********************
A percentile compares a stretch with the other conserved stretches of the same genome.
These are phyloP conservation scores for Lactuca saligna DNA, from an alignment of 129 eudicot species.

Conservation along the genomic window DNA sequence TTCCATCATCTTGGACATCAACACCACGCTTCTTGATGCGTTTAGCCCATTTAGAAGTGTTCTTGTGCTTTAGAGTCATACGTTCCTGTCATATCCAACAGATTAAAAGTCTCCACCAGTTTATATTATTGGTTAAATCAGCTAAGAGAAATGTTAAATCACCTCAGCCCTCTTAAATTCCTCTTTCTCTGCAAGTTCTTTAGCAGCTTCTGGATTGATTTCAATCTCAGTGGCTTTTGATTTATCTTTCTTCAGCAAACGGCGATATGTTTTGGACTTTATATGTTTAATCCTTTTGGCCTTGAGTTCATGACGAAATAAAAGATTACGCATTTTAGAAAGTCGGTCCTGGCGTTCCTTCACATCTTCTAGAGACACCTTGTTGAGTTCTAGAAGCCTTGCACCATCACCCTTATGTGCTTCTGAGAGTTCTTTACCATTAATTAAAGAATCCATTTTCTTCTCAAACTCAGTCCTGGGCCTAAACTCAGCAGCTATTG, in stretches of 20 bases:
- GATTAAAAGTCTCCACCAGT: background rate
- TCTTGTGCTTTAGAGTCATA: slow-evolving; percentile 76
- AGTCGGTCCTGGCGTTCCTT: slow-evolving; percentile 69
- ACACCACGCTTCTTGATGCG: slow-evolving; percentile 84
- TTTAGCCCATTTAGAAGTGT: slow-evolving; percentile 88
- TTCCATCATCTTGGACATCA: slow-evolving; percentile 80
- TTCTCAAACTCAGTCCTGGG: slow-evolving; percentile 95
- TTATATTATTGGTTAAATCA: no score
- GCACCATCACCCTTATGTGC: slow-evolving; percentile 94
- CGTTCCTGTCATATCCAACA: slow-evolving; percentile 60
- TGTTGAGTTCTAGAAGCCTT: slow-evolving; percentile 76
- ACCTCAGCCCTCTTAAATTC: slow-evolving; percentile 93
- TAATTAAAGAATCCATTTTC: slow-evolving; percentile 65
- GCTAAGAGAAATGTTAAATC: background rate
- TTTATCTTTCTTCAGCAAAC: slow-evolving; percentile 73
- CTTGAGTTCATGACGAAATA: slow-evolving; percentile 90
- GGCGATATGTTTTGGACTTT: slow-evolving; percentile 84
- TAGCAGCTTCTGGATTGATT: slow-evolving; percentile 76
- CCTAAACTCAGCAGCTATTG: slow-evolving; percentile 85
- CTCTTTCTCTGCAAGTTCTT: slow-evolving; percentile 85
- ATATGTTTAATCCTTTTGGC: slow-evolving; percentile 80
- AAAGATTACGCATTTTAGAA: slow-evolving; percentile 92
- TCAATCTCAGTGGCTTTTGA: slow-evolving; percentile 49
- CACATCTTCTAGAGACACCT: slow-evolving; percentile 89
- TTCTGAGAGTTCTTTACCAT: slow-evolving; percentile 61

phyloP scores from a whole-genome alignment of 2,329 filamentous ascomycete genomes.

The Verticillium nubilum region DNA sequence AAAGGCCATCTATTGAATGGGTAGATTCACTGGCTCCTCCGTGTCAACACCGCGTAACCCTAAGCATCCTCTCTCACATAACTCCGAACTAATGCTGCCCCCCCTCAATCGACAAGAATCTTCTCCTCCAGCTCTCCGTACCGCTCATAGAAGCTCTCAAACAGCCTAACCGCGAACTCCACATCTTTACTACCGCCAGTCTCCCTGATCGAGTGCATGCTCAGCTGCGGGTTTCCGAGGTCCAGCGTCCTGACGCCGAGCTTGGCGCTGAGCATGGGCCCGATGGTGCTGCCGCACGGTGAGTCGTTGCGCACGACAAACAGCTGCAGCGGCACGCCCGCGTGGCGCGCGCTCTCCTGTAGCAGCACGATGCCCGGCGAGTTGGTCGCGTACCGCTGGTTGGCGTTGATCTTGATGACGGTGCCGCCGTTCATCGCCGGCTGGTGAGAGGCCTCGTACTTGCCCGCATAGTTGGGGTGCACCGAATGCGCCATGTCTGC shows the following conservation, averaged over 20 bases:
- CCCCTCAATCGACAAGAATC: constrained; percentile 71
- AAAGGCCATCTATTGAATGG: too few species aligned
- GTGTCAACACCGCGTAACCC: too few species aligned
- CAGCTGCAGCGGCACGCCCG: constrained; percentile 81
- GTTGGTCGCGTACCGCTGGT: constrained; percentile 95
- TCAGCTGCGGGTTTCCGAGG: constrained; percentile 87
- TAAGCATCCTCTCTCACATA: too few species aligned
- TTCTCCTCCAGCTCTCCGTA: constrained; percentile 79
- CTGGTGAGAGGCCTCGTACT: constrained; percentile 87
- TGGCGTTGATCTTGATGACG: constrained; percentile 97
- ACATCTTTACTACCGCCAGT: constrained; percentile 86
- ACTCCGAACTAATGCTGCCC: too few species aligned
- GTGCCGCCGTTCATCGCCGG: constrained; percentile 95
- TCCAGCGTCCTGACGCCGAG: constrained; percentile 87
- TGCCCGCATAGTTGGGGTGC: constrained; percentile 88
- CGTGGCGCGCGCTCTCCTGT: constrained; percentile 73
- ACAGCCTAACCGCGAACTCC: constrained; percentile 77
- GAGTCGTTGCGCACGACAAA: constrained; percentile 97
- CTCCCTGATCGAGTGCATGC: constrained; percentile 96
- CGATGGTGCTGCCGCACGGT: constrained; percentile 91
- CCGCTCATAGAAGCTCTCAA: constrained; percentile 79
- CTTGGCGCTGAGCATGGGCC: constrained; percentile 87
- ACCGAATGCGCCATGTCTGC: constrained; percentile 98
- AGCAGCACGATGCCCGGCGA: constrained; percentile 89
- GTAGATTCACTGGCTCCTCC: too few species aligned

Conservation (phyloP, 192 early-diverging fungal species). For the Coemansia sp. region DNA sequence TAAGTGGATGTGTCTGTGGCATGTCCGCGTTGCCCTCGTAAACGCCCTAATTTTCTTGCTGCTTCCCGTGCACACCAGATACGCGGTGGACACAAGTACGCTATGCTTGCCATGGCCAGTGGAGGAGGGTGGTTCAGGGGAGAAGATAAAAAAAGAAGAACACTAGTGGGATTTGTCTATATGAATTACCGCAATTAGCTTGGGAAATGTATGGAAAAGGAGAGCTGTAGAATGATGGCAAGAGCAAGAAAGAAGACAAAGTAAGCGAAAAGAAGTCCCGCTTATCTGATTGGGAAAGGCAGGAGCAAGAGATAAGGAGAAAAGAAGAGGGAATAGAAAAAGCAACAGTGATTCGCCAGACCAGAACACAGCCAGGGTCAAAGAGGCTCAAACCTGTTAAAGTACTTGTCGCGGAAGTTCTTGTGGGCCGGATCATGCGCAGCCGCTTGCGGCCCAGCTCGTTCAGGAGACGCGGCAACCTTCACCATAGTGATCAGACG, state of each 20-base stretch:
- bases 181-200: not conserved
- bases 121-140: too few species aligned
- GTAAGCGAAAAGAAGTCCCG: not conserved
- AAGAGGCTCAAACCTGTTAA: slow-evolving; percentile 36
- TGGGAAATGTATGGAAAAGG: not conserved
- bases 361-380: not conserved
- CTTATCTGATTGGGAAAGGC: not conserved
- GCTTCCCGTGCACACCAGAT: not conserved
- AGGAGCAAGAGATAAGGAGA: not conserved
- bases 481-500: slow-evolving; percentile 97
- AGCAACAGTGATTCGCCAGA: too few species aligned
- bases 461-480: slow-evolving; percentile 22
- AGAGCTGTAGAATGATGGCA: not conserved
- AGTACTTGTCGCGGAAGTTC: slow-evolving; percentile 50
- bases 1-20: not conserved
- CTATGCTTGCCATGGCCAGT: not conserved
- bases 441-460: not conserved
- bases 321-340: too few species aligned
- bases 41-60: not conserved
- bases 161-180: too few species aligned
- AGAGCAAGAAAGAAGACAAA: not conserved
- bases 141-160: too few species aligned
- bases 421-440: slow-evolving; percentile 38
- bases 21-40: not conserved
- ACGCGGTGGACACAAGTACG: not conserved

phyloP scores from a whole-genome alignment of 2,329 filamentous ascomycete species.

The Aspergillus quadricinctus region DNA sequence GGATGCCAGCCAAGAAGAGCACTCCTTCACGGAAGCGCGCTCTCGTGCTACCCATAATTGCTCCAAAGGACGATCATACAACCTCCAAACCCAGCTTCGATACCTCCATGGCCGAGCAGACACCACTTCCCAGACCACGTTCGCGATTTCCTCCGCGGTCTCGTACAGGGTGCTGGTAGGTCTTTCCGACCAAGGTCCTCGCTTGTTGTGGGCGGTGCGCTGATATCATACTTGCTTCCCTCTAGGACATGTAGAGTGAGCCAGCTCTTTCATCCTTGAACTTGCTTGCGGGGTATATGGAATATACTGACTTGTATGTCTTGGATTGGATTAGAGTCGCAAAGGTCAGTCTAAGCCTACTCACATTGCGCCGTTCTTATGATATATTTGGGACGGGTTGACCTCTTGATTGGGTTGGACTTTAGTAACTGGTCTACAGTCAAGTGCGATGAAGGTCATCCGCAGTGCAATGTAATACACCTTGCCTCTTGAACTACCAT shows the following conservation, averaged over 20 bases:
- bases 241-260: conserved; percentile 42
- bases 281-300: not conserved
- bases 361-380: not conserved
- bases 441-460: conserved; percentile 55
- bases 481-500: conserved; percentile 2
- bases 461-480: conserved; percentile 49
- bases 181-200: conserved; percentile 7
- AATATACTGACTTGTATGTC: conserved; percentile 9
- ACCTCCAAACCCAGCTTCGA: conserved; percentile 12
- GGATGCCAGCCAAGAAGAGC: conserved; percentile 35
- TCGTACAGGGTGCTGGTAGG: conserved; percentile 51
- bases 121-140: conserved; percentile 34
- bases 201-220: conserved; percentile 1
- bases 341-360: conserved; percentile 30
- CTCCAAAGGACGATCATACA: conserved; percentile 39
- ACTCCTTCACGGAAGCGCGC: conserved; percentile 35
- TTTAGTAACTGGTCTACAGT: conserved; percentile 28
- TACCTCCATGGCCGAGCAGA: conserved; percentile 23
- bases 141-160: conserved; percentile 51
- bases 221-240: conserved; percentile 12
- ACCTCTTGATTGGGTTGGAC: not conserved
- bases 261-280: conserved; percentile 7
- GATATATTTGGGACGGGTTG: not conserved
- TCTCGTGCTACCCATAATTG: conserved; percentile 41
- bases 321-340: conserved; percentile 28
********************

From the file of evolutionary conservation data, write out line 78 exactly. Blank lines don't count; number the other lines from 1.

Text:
- bases 141-160: too few species aligned